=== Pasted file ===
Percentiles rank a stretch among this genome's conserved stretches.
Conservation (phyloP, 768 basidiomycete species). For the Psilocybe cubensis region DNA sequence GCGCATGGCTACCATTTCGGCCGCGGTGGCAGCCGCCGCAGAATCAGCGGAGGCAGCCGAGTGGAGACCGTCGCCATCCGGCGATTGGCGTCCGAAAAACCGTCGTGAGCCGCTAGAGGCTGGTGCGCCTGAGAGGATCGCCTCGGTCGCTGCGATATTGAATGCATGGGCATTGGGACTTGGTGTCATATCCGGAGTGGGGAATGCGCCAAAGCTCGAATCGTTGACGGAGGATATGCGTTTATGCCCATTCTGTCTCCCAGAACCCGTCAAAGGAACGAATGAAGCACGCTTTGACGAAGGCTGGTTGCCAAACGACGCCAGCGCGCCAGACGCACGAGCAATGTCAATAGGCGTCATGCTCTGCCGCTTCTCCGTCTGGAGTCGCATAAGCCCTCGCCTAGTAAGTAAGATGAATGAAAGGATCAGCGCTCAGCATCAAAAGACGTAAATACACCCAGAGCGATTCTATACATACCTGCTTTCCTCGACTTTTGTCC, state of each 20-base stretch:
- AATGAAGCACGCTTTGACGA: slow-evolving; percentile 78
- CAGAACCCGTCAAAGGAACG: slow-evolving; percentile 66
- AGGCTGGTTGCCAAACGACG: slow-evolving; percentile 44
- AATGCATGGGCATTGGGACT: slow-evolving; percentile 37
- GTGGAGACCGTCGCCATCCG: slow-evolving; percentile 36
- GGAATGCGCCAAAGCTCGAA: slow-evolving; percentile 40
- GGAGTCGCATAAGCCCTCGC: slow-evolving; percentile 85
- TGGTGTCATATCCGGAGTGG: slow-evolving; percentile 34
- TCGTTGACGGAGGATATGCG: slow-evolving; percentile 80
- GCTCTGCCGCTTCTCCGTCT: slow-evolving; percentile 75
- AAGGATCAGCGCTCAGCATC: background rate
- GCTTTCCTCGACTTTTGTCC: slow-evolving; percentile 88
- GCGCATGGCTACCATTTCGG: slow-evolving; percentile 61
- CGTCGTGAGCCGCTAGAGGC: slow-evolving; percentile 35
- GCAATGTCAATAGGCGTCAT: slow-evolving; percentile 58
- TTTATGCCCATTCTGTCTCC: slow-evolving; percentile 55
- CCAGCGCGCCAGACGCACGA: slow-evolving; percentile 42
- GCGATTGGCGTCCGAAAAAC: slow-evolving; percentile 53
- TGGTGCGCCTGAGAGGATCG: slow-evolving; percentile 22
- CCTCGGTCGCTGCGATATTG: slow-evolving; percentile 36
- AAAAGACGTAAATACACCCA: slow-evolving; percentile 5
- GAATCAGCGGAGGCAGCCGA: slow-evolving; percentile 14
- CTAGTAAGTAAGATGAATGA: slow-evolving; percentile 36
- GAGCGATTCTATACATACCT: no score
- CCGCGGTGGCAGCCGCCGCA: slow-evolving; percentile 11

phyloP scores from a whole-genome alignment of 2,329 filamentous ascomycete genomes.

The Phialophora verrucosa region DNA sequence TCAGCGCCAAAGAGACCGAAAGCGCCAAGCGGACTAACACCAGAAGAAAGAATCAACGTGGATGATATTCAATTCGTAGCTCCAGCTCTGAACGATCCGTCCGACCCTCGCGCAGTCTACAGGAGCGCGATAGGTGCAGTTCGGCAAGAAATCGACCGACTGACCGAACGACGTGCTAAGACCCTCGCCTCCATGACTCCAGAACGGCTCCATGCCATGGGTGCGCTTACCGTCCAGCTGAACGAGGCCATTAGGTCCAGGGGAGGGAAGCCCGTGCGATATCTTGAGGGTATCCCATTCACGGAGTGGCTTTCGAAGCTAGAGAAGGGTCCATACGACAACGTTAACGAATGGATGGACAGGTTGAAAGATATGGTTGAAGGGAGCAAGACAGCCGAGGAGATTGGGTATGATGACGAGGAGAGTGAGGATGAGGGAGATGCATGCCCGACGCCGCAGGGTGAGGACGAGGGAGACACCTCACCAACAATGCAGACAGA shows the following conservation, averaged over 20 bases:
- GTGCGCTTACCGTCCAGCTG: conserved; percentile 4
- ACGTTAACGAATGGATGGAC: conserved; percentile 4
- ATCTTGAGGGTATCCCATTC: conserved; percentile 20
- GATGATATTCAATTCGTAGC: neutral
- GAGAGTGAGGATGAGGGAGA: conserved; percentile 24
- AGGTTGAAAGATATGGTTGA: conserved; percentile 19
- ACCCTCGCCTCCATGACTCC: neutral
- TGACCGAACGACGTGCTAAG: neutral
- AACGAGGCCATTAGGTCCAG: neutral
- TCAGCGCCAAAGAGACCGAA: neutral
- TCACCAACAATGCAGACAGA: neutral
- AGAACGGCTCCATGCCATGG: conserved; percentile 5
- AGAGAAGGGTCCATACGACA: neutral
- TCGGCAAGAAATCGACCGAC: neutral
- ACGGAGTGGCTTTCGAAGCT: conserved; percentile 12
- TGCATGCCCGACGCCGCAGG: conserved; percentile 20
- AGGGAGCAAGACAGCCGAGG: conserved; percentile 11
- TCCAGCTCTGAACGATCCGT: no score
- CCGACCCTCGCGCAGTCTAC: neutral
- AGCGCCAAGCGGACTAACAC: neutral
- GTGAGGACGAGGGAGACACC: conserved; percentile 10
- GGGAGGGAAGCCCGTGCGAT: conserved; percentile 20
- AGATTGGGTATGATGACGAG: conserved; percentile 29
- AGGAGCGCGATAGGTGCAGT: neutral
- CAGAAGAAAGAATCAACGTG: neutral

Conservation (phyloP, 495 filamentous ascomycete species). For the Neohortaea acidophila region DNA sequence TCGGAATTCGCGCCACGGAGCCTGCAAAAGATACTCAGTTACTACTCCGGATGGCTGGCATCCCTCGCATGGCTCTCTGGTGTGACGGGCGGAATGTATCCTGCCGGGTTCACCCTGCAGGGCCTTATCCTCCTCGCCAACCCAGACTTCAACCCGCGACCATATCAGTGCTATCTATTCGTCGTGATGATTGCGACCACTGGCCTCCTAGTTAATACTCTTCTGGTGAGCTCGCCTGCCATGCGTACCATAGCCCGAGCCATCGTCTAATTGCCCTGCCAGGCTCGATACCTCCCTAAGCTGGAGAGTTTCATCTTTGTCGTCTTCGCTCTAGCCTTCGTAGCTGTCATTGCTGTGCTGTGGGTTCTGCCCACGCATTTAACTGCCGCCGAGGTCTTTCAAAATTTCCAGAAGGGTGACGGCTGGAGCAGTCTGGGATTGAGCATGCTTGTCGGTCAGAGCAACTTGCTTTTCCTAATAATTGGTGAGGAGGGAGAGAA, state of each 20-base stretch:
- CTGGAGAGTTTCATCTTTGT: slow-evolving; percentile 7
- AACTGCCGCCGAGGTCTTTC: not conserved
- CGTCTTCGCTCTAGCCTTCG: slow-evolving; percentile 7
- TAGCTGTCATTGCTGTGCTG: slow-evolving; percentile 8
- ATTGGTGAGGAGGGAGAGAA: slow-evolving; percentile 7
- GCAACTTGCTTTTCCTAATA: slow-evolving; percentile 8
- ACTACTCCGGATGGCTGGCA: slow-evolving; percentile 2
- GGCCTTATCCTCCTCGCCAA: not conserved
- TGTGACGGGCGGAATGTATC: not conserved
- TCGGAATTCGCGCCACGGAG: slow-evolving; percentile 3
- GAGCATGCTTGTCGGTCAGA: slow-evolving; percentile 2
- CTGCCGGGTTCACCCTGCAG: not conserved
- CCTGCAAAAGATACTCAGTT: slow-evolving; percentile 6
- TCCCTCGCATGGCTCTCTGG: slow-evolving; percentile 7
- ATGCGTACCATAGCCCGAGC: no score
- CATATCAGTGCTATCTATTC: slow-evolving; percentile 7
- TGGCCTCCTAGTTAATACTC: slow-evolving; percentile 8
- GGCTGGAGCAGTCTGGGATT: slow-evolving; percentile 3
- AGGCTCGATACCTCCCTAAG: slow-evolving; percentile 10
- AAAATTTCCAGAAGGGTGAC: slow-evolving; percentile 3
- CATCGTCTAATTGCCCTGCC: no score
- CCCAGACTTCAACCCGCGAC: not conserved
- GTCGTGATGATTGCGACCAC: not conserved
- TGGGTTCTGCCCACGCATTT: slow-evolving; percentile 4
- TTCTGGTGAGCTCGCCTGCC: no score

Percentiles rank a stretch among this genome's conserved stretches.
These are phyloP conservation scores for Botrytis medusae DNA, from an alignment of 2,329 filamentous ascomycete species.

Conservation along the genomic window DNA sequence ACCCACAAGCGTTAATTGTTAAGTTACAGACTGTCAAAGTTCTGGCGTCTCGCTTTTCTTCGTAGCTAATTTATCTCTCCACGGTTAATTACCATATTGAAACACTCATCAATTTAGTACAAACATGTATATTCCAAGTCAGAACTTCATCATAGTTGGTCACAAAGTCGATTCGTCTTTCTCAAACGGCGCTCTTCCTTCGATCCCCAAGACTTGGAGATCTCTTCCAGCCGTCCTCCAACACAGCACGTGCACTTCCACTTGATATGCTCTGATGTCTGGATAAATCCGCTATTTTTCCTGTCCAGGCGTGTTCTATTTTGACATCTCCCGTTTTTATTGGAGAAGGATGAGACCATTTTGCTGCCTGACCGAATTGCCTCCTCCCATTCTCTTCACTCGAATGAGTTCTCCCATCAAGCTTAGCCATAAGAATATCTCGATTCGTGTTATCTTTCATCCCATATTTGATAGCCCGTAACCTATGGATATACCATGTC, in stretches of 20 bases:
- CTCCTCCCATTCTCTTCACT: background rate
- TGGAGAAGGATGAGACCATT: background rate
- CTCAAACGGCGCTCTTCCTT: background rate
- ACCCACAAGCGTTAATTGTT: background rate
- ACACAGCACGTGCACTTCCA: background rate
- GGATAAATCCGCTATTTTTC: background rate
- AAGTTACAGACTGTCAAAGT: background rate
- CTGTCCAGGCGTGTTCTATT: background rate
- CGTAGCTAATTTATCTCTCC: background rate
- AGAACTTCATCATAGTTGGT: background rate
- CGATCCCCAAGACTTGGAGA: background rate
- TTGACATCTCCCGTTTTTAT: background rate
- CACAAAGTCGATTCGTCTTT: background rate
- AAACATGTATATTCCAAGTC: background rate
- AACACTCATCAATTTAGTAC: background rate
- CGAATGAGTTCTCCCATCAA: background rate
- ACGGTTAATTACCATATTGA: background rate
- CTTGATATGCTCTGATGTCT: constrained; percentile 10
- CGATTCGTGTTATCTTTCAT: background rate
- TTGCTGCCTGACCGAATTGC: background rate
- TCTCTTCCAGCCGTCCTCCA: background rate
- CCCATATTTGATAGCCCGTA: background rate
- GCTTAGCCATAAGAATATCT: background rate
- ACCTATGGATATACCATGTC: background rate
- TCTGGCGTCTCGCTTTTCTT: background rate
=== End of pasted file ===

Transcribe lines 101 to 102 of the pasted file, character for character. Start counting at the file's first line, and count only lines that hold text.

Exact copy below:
- CTTGATATGCTCTGATGTCT: constrained; percentile 10
- CGATTCGTGTTATCTTTCAT: background rate